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By Mick Krever, CNN
To read the headlines, Egypt since the ousting of President Mubarak two-and-a-half years ago has been in a hopeless state of constant tumult, divided between Islamists and secularists, the government and the opposition.
A new documentary – “The Square,” a reference to the now-famous Tahrir Square – tries to get beyond that and tell the street-level story of the activists on all sides who have been fighting for change.
“We've been filming in the square – myself and a team of talented filmmakers – for the past three years,” Filmmaker Jehane Noujaim told CNN’s Hala Gorani, in for Christiane Amanpour, on Tuesday.
“There has been a separation and a division,” Noujaim said. “But I think we do have to remember that we have to avoid getting stuck in these binaries, this conversation of it's either the Muslim Brotherhood or the military.”
“What our characters stand for, even our Muslim Brotherhood character, is the fight for a social movement, a change,” she told Gorani. “And it's a founding period in Egypt and we need to look at it that way.”
The film captures the complexity of Tahrir: The army that says it will sacrifice its own blood before firing on protestors, and the army that fires on protestors; the kinship between all different kinds of protestors in Tahrir, and the mass crowds calling for the ouster of President Mohamed Morsy.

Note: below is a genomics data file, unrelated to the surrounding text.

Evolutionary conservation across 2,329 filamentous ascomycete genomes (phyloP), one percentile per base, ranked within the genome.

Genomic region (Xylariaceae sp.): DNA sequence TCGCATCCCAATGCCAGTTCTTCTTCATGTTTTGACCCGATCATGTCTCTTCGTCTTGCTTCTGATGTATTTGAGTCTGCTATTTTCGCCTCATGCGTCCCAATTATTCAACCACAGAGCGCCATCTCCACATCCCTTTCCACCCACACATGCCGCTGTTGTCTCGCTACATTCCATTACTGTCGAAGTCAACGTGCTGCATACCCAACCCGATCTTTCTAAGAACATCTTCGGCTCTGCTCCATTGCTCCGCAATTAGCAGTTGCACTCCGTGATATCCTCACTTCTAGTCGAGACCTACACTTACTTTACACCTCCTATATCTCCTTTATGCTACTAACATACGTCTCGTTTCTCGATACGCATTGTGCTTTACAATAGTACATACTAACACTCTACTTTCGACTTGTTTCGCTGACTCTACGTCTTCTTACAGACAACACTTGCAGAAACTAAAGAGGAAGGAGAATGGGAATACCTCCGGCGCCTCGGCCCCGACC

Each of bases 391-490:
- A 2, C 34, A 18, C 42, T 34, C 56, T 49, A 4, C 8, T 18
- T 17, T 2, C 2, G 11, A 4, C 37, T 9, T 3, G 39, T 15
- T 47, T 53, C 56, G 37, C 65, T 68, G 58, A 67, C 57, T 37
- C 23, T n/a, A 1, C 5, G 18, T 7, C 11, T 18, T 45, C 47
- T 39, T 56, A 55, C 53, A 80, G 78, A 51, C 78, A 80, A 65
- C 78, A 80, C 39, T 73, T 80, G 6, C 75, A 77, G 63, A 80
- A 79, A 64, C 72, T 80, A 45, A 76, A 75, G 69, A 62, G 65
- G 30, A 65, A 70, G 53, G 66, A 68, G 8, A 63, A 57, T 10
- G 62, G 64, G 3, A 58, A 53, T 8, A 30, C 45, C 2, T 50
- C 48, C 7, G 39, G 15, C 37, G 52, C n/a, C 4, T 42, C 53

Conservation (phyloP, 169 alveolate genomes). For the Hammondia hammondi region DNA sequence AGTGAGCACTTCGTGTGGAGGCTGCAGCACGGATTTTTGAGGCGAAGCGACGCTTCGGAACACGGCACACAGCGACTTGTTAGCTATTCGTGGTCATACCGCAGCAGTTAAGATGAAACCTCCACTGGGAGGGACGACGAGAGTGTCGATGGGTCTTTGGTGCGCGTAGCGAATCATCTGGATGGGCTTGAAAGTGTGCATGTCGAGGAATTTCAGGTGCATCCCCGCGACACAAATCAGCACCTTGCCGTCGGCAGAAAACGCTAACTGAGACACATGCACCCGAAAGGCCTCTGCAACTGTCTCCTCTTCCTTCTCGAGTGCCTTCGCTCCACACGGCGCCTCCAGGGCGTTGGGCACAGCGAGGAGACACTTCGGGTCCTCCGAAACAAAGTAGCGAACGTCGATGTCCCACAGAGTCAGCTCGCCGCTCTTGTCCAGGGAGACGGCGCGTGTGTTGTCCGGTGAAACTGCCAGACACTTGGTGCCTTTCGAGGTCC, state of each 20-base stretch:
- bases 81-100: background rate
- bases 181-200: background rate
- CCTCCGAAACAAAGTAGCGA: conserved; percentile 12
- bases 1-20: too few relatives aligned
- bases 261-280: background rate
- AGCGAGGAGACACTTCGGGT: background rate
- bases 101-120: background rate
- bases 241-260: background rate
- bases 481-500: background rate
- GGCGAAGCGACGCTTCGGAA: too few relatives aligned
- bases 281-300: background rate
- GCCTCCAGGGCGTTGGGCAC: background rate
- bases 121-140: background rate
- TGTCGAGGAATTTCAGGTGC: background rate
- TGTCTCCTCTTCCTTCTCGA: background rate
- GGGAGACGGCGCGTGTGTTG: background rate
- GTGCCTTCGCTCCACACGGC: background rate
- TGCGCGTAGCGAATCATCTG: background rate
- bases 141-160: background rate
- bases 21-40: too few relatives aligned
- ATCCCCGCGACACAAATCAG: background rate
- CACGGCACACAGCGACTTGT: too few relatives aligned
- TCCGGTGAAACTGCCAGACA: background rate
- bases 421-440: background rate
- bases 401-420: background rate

“I think it's a very dark time right now,” Noujaim said. “But we've all seen dark times before. Six months after Mubarak stepped down, protesters were being run over by tanks; and people rose up from that again.”
“Nobody ever sees the Martin Luther King or the Gandhi when they've lost everything and when they feel like they've lost,” she said.
Often by necessity, Noujaim acknowledged to Gorani, the news media overly simplifies the Egyptian story.
“And I think that is where the power of a film like this can come in,” she said, “because you can actually understand the complexities of what these characters have dealt with over the past two and a half years.”
All of the characters in her film, she told Amanpour, would say that the “revolution will continue,” and that their efforts thus far had not been in vain.
“I don't think that anybody can take away what happened in January of 2011,” Noujaim said. “A fear was removed and people decided that they were going to reclaim their futures.”
One feels deeply for the Egyptian people. The army should not steal their revolution from them. Egyptians will take time to make their democracy work, but going back in time is not an option.
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